When you install it, make sure you seal the coaxial cable connection at the base of the antenna very well. That's were failures usually happen.
Keep an eye on the antenna, check SWR occasionally, as this is your best/easiest indication something is wrong. Looking at reviews for the antenna, it looks like some have had trouble getting them tuned properly. Take the time to adjust it before installation. It'll pay off in the long run.
 

Delta33

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Just my opinion here, but Trams are TRASH! You'd be much better off with a Maldol product before blowing money on chinese Crap.
 

N2BRI

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OK, got it. Yeah, the Tram is probably going to be your better choice here.

Sorry for the noise above. I work in the communications field and have to look at things a little bit different from the hobby side. Given the situation, you are on the right track. If the dB numbers from both antennas are correct, you should see a sight improvement in performance with the Tram antenna.

When you install it, make sure you seal the coaxial cable connection at the base of the antenna very well. That's were failures usually happen.
Keep an eye on the antenna, check SWR occasionally, as this is your best/easiest indication something is wrong. Looking at reviews for the antenna, it looks like some have had trouble getting them tuned properly. Take the time to adjust it before installation. It'll pay off in the long run.
Thank you what do you suggest I seal the connector with?

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mmckenna

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Standard industry practice is to:
-Start with everything clean and dry.
-put the antenna connector on and tighten it down a reasonable amount. Snug, but don't crank on it too hard.
-Run a layer of electrical tape over the connection so it's covered from the base of the antenna to past the end of the connector on the coax side. Some choose to put the tape "sticky side out" to make for a cleaner removal. Your choice.
-Make 100% sure to not block any weep holes on the bottom of the antenna. These are necessary for allowing condensation to drip out.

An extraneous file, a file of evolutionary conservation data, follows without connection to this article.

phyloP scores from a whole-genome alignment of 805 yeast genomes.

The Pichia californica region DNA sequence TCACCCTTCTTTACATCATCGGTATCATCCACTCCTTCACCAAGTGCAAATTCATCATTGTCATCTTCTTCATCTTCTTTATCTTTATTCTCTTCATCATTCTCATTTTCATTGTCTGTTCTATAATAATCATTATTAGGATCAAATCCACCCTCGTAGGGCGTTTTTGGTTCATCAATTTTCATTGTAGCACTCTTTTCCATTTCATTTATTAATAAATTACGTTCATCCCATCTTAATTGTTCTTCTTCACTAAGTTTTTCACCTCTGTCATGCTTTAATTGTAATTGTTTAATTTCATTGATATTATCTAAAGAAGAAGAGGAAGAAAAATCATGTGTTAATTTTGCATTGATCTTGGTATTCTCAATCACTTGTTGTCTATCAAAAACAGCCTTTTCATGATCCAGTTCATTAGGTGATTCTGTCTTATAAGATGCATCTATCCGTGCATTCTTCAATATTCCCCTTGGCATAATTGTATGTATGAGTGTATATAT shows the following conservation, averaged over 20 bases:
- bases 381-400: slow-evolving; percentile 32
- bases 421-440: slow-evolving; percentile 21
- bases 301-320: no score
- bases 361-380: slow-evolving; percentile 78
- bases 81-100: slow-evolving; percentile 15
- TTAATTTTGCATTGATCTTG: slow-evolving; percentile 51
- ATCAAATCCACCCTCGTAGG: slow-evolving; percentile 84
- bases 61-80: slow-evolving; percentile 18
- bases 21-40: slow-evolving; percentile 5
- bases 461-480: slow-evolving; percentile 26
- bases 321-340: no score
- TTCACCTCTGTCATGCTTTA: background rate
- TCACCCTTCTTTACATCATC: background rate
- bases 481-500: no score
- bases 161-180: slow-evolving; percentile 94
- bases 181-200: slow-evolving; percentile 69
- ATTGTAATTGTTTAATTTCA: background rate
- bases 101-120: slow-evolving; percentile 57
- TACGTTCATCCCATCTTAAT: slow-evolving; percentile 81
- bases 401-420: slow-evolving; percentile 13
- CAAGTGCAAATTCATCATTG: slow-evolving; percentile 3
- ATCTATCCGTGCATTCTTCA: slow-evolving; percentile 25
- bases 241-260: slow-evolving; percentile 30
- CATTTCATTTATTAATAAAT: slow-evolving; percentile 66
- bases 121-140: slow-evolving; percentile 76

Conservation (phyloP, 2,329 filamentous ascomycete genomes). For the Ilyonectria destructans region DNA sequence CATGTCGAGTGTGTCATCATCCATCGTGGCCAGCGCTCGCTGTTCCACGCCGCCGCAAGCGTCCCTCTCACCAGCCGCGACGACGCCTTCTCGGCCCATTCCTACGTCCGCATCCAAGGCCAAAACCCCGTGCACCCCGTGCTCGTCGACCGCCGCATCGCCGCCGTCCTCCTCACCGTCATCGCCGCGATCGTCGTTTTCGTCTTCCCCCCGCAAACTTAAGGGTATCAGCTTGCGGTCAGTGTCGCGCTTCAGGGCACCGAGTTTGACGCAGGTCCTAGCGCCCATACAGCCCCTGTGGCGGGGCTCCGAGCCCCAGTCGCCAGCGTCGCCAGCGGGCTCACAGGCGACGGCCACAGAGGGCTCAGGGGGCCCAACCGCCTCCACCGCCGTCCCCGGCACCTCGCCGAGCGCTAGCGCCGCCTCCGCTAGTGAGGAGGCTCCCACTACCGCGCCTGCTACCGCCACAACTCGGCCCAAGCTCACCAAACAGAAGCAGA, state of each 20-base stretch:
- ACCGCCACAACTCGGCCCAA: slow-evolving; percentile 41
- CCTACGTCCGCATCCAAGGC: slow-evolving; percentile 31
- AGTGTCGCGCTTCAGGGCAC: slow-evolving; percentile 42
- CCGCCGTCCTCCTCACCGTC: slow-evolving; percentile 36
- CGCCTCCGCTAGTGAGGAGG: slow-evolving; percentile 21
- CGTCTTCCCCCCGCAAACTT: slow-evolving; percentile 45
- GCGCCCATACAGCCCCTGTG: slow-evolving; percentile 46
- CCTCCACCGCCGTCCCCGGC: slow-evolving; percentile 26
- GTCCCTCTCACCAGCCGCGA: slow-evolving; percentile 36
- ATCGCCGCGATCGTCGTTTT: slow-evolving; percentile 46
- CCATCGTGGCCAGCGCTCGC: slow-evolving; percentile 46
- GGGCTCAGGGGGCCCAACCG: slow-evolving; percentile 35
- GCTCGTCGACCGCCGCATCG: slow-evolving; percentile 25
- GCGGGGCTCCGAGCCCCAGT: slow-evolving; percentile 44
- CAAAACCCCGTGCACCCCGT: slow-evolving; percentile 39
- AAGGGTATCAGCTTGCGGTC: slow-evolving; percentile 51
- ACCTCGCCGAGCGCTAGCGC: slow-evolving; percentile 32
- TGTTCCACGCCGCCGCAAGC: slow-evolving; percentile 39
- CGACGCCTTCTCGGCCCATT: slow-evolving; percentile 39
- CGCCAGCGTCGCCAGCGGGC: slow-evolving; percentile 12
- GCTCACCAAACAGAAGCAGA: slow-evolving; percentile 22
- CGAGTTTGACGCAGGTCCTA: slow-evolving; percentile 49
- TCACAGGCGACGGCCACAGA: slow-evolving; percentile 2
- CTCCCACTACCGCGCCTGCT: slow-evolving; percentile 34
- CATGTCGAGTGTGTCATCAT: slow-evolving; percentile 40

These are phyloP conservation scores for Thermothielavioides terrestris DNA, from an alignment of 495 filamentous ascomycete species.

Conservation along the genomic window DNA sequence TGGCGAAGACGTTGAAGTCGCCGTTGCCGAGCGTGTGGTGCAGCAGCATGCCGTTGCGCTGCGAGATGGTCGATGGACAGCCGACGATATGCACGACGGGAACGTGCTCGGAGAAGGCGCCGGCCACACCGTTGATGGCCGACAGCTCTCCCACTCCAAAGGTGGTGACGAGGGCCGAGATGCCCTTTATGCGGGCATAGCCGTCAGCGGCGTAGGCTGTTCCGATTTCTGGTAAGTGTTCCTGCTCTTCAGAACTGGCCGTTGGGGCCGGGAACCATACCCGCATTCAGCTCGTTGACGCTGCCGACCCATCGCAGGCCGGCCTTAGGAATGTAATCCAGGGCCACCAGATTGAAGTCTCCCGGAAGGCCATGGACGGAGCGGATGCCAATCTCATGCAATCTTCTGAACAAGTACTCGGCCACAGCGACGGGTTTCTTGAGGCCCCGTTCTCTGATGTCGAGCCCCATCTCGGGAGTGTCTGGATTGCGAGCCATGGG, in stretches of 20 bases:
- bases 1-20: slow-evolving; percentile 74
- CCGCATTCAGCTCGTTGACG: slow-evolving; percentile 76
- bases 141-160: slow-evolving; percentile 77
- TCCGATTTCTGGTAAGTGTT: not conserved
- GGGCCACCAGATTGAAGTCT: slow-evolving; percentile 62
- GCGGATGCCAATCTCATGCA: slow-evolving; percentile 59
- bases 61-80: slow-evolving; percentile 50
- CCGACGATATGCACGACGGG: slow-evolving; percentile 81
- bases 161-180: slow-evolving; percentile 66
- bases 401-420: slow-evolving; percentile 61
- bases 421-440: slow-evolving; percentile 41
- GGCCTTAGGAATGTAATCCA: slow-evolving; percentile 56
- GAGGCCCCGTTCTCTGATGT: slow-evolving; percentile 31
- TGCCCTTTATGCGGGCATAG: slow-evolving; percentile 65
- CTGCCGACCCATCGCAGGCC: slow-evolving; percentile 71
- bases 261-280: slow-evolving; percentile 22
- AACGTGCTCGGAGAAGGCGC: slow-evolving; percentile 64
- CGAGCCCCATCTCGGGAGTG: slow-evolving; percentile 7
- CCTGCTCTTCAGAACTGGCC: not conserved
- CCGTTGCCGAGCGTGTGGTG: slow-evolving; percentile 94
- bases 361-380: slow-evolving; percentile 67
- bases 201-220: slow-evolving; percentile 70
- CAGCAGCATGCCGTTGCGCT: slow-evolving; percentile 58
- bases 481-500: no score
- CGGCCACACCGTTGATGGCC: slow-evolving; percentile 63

-Follow up with a coax sealing tape. This is a soft rubbery tape that you layer over the connection and mold around it. Extend from the antenna down past where the first layer of tape stops. Work it well to seal the seams, around the base of the antenna (don't block the weep holes) and around the coax cable.
-Follow up with another layer of electrical tape. Apply "half lapped and back", in other words, each pass of tape should overlap half the previous pass. When you get to the end, turn around and apply another layer the same way. Do not stretch the tape, just make sure it's tight. Also, cut it with scissors or a razor blade, do not pull the tape to break it. That will stretch the plastic but not the adhesive. If you do that the tape will unravel on it's own.

That's what you'll see done on a commercial site. You can purchase "waterproofing" kits that include what you need, but they can be a bit pricy. Nice thing about them is they come with a really wide roll of tape that makes for a nicer finished product that using the 3/4" wide tape.

I've seen installers use a product called "Skotch-Coat" over the top of everything. It's a 3M product that comes in a can with a brush. It'll put a final seal over everything. Unfortunately it's been outlawed here in California due to high V.O.C.'s. It's pretty strong stuff, so if you do use it, make sure you don't breath it in.

The drawback of the UHF connectors is that they are not waterproof and tend to have some pretty big voids in them when assembled. This gives a place for condensation to gather. Some use a foam injected material, but that stuff can make a real mess. Proper waterproofing should prevent issues.
Ideally, get the antenna with Type N connectors, if you can. They are designed to be waterproof and are a much better connector. Even though the have the waterproof design, you'd still need the steps above to seal it.
 

N2BRI

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Thank you for all your information I decided to go with the electrical tape in coaxial sealing tape from initial test antenna is actually good my friend in the Bronx was getting 40 on his TS 2000 with old antenna now I am pinning him at 60

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WX9RLT

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I been running the tram 1480 for a few years now. Never had any issues. Pretty good on VHF. Not the best on UHF, but I rarely use UHF. I think you will be happy with it. Just make sure you put it up high.